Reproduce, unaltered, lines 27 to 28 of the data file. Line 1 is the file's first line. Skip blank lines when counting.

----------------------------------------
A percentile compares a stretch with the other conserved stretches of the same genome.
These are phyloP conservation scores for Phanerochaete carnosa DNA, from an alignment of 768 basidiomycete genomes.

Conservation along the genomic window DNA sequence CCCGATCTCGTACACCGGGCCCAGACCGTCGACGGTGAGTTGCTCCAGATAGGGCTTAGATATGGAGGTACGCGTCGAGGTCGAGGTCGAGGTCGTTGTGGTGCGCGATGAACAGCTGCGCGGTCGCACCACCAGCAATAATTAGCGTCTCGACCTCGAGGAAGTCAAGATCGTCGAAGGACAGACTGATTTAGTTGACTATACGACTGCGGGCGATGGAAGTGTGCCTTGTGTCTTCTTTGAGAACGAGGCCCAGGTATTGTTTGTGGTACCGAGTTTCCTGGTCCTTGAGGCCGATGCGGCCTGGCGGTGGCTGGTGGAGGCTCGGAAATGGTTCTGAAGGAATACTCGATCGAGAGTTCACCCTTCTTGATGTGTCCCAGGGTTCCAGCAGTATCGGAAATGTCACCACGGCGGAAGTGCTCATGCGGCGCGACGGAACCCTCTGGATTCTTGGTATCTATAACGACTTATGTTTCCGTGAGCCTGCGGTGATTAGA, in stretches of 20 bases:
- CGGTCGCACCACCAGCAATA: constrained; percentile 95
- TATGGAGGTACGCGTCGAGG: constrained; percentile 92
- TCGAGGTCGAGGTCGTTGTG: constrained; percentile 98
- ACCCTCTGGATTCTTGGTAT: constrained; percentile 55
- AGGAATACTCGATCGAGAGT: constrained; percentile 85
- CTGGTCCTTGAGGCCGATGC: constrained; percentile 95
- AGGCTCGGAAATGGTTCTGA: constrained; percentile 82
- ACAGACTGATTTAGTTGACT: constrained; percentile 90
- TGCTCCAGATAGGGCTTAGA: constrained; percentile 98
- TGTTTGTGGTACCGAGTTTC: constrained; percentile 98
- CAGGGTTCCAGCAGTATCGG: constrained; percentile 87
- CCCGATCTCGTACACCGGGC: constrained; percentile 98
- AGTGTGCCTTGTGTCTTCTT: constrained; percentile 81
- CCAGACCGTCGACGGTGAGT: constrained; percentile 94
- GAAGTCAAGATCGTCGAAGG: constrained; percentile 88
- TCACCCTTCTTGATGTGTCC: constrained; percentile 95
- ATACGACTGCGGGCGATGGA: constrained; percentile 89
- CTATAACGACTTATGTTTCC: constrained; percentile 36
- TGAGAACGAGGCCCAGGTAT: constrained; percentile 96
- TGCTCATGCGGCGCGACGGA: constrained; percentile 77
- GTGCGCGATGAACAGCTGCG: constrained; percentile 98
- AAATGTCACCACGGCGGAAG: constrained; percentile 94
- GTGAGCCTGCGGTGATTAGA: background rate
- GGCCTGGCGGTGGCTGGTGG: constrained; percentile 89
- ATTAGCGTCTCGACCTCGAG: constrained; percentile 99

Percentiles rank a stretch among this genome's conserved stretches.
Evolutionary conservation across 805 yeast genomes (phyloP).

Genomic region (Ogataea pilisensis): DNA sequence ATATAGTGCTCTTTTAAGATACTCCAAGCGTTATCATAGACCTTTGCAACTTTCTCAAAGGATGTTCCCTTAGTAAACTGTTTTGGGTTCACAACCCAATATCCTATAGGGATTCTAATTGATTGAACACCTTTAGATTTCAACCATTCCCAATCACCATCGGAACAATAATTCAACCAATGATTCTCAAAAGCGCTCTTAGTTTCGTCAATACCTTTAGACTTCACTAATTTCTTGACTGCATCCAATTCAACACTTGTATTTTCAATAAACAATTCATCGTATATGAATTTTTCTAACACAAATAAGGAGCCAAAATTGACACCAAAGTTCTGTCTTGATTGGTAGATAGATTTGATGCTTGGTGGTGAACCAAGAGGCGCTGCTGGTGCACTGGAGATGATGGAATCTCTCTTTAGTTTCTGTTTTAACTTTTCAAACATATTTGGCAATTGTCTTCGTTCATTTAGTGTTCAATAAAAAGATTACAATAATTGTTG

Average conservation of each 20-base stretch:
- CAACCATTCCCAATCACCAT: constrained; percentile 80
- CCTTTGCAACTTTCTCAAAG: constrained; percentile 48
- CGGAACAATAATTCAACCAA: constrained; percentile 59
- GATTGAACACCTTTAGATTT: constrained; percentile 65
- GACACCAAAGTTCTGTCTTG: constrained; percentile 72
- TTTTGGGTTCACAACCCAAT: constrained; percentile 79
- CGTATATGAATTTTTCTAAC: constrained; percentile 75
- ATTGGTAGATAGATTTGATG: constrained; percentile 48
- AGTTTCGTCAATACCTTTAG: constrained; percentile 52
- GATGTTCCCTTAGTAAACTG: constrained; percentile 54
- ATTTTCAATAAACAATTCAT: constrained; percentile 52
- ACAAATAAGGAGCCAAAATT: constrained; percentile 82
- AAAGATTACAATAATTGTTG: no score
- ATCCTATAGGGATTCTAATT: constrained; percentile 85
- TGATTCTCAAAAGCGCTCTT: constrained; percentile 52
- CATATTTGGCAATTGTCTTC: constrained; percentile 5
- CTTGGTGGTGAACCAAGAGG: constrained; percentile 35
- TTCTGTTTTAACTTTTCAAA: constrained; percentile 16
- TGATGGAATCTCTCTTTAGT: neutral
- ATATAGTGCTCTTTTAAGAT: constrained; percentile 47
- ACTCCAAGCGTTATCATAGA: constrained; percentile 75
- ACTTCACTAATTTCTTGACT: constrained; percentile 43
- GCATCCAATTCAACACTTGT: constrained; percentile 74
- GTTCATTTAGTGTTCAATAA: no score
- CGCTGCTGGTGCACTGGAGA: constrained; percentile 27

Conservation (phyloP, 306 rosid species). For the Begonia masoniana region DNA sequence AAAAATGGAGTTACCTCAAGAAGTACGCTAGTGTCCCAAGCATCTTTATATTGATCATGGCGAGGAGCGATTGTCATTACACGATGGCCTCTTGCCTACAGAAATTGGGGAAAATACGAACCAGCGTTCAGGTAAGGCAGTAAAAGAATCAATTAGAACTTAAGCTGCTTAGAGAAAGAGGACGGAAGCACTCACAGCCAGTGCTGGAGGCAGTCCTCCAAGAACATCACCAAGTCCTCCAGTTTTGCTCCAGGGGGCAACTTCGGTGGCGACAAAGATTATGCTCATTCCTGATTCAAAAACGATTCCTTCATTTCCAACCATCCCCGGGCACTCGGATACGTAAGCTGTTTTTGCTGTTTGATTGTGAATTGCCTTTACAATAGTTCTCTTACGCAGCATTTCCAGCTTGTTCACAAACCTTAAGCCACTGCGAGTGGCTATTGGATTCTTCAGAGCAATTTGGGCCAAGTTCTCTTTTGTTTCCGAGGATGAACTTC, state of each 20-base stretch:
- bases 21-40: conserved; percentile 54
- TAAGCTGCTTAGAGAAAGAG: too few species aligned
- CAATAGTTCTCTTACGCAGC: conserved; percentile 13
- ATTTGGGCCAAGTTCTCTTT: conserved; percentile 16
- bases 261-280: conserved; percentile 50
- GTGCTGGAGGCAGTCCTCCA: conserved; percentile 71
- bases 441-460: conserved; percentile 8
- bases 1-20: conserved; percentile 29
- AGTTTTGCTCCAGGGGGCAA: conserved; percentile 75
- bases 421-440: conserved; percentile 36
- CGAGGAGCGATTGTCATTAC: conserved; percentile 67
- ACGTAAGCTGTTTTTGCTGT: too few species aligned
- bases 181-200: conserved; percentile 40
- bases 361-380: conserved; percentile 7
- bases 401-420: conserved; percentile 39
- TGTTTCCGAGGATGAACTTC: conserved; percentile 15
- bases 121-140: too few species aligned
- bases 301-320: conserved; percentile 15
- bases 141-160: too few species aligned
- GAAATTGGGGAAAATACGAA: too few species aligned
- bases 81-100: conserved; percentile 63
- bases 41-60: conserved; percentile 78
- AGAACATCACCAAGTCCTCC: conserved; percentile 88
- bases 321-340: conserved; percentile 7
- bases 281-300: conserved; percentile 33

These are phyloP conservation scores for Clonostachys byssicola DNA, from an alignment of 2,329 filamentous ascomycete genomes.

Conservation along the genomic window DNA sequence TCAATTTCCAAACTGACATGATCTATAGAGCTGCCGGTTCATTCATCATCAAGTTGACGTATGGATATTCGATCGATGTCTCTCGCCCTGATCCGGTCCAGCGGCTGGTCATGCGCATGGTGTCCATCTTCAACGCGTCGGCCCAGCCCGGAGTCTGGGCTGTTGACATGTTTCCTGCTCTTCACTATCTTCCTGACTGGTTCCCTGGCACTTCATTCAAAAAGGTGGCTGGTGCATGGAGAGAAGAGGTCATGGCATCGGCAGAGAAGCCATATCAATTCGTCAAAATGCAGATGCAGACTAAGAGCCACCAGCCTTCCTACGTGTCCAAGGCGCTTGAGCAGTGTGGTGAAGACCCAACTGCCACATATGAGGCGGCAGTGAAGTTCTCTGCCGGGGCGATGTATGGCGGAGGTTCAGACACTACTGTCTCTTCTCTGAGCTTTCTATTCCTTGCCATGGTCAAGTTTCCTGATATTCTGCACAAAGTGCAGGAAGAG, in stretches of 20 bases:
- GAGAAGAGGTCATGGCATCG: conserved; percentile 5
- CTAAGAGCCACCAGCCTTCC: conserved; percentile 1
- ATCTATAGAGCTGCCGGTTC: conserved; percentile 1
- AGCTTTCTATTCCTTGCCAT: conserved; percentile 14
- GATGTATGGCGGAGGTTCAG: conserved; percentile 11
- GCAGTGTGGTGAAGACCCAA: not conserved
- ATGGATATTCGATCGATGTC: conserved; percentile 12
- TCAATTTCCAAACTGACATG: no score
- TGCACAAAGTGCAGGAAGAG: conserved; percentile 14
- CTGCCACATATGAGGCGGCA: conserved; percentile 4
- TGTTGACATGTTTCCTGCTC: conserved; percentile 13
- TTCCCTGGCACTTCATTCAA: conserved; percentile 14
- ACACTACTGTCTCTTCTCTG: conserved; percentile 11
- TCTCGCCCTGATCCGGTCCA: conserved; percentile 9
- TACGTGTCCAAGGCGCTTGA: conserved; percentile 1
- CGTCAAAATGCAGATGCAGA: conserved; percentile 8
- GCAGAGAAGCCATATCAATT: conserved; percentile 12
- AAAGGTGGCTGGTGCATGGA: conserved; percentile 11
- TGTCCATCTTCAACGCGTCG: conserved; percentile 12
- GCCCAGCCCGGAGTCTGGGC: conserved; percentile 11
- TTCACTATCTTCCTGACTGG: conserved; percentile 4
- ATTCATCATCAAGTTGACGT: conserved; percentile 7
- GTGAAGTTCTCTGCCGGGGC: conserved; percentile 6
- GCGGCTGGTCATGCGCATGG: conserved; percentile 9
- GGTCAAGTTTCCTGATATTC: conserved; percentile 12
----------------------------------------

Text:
- GGCCTGGCGGTGGCTGGTGG: constrained; percentile 89
- ATTAGCGTCTCGACCTCGAG: constrained; percentile 99